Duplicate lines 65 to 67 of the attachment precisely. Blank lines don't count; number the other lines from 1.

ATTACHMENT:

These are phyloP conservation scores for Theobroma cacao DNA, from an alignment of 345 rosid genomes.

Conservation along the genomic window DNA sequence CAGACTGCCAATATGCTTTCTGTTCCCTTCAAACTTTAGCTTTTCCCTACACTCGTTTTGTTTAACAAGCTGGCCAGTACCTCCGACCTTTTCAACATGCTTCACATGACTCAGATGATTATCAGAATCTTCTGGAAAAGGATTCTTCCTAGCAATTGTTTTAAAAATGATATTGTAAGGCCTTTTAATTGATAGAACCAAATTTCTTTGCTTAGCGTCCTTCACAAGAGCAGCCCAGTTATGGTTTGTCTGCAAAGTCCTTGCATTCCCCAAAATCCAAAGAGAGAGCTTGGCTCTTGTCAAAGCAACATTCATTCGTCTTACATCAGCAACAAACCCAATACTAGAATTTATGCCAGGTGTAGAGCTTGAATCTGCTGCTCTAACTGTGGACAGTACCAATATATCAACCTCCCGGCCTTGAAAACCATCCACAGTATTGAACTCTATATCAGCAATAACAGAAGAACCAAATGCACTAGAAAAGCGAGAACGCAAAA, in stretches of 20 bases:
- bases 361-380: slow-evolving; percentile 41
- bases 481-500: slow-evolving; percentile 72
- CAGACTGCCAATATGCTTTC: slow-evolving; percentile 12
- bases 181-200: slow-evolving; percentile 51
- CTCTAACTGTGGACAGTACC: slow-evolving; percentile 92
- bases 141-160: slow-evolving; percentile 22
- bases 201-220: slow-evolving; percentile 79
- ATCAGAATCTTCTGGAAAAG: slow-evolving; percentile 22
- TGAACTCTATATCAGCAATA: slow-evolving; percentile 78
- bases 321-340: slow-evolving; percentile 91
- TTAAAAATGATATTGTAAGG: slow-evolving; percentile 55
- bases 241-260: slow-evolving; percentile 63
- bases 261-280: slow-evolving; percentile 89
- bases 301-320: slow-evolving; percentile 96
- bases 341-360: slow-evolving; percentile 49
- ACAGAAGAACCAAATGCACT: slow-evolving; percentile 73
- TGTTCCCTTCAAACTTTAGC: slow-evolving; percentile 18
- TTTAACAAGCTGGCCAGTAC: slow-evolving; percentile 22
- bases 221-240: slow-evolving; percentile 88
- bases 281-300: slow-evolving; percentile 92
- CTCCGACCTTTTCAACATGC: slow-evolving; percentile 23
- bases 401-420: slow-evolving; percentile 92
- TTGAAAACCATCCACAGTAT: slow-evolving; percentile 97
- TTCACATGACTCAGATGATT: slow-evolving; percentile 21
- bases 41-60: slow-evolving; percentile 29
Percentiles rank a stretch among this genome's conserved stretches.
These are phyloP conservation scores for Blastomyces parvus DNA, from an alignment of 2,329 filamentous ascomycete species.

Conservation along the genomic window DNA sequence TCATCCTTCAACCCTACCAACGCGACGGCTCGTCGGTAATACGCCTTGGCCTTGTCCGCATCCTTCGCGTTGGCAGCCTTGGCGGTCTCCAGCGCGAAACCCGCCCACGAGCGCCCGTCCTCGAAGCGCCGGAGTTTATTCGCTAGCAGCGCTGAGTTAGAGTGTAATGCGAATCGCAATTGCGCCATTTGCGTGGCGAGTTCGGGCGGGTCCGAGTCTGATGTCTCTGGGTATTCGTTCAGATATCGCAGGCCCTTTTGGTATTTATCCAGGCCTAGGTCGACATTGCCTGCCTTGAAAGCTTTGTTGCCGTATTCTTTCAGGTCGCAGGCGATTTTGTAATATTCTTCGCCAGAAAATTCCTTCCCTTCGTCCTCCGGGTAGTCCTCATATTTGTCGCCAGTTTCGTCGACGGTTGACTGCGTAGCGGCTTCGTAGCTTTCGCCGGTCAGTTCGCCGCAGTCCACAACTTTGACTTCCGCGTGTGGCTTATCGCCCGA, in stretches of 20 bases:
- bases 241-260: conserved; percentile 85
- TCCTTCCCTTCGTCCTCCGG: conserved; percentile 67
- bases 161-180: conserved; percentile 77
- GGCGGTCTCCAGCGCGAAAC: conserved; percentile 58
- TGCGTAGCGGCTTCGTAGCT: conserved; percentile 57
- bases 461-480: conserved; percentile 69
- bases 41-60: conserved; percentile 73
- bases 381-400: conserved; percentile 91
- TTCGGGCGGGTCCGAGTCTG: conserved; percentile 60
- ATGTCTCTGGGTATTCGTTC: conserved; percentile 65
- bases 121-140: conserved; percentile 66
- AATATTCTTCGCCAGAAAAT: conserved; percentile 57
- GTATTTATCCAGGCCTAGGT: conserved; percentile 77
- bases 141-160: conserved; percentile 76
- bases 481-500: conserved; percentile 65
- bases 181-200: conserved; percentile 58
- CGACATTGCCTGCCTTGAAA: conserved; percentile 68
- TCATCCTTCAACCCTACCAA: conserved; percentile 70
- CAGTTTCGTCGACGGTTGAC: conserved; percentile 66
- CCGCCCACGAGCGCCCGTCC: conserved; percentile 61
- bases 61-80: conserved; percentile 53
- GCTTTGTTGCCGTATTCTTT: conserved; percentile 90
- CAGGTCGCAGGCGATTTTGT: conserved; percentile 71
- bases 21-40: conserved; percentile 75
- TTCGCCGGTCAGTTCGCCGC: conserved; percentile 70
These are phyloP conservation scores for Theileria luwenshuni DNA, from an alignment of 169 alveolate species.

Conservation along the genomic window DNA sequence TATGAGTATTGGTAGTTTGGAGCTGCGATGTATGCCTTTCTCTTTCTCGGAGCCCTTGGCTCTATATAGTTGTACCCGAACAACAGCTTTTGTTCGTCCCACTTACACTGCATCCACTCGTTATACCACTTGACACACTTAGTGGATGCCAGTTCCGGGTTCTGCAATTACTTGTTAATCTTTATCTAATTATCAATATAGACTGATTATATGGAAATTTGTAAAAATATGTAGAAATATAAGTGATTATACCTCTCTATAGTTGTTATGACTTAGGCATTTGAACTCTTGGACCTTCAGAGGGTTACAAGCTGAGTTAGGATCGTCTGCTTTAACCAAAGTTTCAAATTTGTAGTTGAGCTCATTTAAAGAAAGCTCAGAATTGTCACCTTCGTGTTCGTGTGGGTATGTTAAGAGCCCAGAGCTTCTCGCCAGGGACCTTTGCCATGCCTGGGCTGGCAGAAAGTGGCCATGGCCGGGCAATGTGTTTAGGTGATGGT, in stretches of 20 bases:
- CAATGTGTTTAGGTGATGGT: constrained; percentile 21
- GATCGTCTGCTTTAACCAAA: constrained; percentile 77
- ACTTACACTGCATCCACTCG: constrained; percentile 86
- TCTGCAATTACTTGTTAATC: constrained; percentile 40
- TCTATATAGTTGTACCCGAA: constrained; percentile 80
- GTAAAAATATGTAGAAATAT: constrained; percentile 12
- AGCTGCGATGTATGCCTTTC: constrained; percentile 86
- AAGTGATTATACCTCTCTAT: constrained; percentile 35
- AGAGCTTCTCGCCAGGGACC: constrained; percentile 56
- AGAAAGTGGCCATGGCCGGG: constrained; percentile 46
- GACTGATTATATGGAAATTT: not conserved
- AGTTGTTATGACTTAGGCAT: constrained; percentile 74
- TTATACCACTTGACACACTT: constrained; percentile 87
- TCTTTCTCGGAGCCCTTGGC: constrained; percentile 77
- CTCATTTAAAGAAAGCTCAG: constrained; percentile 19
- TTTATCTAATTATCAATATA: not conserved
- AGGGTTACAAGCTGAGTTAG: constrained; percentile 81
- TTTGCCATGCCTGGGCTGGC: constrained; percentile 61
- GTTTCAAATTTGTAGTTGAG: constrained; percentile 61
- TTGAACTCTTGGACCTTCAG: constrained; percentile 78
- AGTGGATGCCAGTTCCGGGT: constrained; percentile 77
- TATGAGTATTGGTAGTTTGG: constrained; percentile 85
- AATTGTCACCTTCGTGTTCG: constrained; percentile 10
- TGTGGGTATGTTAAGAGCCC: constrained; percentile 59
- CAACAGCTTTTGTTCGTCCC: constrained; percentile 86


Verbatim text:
- AAGTGATTATACCTCTCTAT: constrained; percentile 35
- AGAGCTTCTCGCCAGGGACC: constrained; percentile 56
- AGAAAGTGGCCATGGCCGGG: constrained; percentile 46